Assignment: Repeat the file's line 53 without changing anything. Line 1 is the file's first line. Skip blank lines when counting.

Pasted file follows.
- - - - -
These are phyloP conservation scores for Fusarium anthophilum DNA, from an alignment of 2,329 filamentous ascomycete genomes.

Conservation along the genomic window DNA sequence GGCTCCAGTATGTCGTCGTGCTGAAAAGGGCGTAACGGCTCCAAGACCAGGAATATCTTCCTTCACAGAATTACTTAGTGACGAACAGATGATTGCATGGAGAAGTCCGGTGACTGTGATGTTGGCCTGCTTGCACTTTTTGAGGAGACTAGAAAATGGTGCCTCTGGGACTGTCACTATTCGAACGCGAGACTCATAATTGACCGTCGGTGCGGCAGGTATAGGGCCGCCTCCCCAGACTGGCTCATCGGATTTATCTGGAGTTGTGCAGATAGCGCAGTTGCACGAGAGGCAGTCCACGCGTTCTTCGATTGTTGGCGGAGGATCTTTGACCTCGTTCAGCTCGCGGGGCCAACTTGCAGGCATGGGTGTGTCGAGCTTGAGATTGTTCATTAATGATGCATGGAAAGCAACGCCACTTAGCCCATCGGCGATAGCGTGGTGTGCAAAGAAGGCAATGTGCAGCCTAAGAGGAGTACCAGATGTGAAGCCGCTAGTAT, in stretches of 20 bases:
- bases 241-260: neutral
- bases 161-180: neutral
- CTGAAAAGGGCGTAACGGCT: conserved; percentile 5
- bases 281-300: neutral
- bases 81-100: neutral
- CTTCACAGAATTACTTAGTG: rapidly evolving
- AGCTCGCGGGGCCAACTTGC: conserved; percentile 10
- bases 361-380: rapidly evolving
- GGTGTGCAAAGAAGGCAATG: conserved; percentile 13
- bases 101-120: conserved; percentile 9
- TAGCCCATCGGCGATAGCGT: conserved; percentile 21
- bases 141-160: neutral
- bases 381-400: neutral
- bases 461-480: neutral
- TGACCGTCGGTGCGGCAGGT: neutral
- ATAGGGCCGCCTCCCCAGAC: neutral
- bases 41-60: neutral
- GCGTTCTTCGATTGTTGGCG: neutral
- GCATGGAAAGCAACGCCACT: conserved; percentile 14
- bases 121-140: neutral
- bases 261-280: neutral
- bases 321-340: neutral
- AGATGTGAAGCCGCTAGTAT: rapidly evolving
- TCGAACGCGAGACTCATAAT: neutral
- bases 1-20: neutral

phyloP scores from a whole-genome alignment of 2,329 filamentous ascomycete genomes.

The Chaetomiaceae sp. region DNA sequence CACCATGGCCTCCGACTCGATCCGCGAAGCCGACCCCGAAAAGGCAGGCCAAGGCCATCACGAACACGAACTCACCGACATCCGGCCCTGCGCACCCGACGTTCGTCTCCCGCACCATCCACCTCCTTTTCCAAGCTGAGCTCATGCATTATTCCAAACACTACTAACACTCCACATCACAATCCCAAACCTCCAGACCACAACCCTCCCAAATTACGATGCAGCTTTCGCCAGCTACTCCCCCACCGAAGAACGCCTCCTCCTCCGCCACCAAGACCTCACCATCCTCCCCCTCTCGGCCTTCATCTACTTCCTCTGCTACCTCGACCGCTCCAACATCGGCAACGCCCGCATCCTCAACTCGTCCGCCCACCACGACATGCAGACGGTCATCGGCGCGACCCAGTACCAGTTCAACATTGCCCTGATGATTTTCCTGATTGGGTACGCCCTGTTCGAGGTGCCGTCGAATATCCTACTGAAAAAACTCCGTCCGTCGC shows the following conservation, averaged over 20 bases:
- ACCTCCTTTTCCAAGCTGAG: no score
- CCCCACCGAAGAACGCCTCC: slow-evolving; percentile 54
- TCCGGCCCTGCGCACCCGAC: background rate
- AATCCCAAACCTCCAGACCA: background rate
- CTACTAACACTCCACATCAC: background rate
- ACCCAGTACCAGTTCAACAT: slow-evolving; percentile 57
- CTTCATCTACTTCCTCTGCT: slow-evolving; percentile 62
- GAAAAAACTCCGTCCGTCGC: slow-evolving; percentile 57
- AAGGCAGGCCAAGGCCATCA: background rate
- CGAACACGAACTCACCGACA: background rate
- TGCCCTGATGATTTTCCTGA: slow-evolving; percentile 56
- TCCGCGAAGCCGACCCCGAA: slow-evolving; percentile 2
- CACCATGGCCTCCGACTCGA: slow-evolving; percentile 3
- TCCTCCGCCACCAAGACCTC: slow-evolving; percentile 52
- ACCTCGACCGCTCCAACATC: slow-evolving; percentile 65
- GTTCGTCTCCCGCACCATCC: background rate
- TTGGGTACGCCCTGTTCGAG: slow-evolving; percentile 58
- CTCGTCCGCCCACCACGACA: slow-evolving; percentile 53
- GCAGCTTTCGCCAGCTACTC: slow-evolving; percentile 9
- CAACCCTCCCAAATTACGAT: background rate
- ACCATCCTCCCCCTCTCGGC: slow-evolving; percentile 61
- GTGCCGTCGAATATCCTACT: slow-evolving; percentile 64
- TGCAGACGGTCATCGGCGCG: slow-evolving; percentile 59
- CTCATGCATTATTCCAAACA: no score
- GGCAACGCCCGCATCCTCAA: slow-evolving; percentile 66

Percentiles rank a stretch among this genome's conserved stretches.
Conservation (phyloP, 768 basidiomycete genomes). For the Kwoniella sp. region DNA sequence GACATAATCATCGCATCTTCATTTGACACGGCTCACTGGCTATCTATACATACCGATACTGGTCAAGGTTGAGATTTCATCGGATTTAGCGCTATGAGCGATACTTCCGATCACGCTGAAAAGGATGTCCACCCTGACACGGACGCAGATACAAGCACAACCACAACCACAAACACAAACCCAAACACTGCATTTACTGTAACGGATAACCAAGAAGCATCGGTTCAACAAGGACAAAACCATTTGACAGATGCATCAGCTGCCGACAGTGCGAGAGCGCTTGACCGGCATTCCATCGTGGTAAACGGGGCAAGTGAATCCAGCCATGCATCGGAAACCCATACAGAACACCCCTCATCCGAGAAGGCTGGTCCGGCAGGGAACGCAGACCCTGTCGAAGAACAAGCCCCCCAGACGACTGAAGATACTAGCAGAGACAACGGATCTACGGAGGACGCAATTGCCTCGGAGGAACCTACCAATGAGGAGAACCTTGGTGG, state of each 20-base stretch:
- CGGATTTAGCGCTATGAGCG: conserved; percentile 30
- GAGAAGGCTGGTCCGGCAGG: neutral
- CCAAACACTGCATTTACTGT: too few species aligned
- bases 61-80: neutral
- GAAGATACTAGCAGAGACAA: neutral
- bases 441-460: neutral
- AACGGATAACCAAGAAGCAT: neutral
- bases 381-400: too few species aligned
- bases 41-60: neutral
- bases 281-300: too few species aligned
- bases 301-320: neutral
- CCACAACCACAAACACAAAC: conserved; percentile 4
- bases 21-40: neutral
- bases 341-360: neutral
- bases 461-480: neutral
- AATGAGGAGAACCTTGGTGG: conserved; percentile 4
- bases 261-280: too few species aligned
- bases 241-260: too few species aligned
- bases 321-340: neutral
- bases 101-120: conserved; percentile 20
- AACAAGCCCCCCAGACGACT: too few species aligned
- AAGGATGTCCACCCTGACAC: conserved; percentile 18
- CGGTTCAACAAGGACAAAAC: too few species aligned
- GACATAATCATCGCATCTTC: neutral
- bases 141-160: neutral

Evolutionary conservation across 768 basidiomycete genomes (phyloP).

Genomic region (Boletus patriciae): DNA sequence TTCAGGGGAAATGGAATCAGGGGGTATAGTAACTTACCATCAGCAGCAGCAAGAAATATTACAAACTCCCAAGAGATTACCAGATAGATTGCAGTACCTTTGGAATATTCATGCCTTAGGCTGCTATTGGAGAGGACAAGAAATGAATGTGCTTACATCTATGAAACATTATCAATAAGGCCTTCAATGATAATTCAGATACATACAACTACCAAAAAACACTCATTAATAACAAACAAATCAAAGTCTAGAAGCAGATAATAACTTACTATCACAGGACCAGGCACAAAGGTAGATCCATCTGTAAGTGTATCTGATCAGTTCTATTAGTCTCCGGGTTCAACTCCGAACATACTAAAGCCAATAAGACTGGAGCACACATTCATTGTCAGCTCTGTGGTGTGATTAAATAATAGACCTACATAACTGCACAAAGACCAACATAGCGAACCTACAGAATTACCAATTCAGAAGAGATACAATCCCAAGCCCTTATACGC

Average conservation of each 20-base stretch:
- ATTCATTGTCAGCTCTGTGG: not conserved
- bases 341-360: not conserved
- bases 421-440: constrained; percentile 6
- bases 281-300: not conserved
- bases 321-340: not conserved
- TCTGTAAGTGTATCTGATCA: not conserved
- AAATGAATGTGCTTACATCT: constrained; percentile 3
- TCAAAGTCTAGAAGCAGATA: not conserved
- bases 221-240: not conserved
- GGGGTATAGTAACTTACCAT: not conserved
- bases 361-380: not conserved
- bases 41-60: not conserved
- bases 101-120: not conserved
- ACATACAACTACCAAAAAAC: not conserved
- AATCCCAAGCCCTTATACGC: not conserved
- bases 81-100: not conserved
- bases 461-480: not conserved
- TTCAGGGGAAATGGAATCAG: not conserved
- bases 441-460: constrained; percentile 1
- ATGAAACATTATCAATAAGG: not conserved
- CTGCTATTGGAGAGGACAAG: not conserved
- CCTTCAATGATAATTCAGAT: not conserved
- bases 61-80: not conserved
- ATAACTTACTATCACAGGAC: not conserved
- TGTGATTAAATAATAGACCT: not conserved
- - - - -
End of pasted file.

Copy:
- CTCATGCATTATTCCAAACA: no score